August 13th, 2007


Avenue Q

I've wanted to see Avenue Q ever since I heard two songs on the cable showtunes music channel: The More You Ruv Someone (The More You Want to Kirr Him) and Fine, Fine Line. They are both torch songs, the former is comic and the latter is tragic. I loved them both, and went online to get the Broadway cast CD. In the tradition of  Rodgers & Hammerstein, every song is memorable in some way, and you can figure out 90% of the story just from listening to the songs. In other words, a real musical.

It's a take-off of Sesame Street. Bring the muppets to the slums of NYC, sprinkle in a few F-bombs and other assorted R-17 words, and add adult themes (being gay and in denial, homelessness, poverty, racism, greed, sex without guilt, guilt without sex) and have it acted out by a combination of actors and actor-puppeteers with muppets, and you have Avenue Q.

The cast is amazing. The show is true to the original CD and then some. They have  polished up everything, added a few extra bits, and filled in some missing pieces of plot. The set is a work of art as well as a technical marvel. In addition to the acting and music, flat panel video screens fly in from above the stage to use text and animations to illustrate a few key points in a parody of  Sesame Street's format. The lighting is very good, though the follow spot did not always follow. Audio was a bit too treble-boosted and dropped out from time to time in the rear orchestra section where I was sitting. From their response, it is clear the folks up front didn't have this problem. Every actor had a body mike, but they were worn the way stage mikes should be - invisible to the audience.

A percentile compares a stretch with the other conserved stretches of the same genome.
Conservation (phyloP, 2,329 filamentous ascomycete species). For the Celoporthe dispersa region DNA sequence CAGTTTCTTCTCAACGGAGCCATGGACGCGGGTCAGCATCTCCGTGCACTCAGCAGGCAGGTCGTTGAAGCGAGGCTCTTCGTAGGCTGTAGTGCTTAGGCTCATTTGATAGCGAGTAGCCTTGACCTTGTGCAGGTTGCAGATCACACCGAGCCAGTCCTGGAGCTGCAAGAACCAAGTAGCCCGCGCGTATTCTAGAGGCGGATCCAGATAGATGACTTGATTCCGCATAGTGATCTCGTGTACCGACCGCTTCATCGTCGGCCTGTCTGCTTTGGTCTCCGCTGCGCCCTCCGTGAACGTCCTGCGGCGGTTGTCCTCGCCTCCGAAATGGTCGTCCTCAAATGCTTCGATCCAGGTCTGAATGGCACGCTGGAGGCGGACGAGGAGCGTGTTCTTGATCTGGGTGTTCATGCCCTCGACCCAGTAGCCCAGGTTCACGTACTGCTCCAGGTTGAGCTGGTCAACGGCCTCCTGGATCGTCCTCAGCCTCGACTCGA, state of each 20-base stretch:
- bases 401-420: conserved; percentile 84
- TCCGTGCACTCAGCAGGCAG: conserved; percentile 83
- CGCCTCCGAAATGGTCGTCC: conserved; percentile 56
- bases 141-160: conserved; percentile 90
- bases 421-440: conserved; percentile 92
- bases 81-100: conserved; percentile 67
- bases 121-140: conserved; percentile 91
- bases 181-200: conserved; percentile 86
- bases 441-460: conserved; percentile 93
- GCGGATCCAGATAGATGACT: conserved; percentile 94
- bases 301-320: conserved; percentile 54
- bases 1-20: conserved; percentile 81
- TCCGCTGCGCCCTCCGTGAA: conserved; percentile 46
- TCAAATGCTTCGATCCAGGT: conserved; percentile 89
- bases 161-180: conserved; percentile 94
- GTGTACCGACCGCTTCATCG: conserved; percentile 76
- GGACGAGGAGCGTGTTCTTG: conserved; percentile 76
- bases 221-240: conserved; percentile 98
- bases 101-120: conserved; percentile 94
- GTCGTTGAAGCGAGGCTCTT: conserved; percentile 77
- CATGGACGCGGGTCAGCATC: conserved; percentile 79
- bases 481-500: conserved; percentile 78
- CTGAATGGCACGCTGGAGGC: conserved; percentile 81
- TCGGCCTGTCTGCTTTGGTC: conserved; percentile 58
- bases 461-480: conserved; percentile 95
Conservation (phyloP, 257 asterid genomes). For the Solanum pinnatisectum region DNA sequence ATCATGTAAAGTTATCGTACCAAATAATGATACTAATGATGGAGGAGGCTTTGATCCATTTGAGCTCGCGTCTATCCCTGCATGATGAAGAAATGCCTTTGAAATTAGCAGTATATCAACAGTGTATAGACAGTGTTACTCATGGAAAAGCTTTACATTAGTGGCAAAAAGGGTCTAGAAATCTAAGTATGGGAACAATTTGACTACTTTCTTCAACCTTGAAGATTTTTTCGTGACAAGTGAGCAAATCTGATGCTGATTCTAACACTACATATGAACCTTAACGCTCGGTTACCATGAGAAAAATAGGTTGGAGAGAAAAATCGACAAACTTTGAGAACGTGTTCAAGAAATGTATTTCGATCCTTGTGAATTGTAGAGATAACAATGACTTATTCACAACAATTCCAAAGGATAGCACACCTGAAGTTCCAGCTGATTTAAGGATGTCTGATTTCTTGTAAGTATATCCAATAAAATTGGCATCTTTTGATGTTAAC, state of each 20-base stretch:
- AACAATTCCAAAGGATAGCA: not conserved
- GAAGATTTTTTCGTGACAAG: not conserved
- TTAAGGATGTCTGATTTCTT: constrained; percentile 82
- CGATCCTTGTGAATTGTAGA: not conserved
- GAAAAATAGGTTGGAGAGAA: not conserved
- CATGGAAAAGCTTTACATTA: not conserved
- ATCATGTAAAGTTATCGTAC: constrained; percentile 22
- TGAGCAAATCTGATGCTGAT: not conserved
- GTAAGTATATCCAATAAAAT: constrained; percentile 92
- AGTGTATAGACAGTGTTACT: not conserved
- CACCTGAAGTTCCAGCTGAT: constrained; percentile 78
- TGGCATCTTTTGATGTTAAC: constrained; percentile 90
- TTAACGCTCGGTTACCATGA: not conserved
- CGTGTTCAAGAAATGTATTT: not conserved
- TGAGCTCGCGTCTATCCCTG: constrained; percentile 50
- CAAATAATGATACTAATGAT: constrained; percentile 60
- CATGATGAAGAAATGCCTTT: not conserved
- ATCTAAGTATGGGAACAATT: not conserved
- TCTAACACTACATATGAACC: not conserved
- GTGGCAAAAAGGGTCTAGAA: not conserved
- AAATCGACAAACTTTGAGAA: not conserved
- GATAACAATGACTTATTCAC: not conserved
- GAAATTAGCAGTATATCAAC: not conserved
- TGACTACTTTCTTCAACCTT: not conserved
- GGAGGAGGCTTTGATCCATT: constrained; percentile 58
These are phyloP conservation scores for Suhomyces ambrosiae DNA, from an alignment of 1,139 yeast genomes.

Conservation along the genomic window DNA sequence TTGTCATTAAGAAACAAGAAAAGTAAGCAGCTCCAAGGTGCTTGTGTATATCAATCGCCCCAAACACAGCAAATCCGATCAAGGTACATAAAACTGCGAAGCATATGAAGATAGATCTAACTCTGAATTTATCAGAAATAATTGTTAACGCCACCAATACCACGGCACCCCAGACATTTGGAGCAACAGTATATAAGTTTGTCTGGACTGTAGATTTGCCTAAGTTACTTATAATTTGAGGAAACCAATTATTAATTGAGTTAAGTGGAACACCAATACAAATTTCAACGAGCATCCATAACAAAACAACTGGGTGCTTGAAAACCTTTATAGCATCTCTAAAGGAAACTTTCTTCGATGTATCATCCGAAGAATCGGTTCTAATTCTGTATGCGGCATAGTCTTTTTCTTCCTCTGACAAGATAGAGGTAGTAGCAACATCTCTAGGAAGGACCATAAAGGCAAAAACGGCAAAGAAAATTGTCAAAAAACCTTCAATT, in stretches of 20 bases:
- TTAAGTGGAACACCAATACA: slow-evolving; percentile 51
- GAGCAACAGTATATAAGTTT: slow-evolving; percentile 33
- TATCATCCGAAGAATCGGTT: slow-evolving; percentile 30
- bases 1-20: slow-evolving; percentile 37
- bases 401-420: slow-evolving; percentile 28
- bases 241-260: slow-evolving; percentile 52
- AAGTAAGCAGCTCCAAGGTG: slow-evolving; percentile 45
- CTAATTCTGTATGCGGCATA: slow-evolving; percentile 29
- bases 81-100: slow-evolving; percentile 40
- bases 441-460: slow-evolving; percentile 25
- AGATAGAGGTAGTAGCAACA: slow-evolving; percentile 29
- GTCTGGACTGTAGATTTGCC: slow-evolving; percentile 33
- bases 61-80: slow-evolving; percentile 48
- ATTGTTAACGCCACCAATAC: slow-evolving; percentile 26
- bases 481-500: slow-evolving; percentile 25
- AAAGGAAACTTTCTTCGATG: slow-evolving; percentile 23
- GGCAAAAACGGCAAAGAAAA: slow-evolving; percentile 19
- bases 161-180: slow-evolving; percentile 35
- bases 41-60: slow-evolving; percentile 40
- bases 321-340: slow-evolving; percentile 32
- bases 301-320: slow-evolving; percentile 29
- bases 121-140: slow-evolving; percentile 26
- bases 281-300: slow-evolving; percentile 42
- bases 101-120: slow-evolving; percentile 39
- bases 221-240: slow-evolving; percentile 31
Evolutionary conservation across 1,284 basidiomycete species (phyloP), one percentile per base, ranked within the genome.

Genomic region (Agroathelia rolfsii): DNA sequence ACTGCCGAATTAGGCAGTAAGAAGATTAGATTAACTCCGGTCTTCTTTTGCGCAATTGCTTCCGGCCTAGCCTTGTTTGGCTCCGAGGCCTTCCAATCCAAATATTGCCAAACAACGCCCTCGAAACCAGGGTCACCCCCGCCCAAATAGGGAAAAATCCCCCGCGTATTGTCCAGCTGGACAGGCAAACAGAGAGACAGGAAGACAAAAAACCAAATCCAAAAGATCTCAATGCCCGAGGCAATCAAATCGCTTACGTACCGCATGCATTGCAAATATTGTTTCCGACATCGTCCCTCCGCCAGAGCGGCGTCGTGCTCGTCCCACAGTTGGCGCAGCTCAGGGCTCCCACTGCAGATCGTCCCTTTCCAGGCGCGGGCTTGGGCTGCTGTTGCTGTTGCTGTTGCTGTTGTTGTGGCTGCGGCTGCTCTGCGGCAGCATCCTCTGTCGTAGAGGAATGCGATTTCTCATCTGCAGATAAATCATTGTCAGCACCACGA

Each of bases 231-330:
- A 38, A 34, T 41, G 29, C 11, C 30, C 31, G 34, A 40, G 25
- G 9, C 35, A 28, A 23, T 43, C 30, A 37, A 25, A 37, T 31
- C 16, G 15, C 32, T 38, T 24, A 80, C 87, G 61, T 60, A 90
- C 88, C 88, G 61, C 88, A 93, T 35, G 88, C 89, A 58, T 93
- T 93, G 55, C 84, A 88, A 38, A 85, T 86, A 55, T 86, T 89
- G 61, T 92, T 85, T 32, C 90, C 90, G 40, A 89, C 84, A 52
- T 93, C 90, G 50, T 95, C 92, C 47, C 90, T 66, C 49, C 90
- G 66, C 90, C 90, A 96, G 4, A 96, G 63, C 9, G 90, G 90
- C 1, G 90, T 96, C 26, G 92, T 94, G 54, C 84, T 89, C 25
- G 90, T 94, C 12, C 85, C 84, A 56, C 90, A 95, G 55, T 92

The two hours flew by without me ever looking at my watch. Amazing. My only complaint is they had some of the actors assigned to more than one muppet, which made the everyone-on-stage finale awkward, and also meant that sometimes a "swing" puppeteer would operate the puppet while a different actor provided its voice, and that of another puppet on the other side of the stage. Kind of like having a passenger steer while you operated the gas and brake. Another three cast members would have been nice, and I doubt if it would have broken the budget. Having said that, the people who were doing double and triple duty were phenomenal.

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Avenue Q </em>runs mostly weekends through September 2 at the Orpheum Theater, 1192 Market Street, San Francisco. Tickets range from $30-$180. Check out the calendar here.
  • Current Music
    There's a Fine, Fine Line
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Slow Blues

Originally uploaded by how3ird.

Went to the SJ Jazz Festival for a couple of hours Sunday. They are in serious need of better organizing of seating - aisles enforced in the lawn seating sections would be a good idea.


What Were They Thinking?

I have to say I can't understand BASFA's fascination with pizza joints. For a long time the group met at one in the SE bay, which is why I never went till they moved to a place which served actual food. An other feature of pizza places is noise. They are not built for private meetings. People go to pizza places with their teams, for kid's parties, and in general to be loud. I'll be skipping any further pizza meetings.
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    annoyed annoyed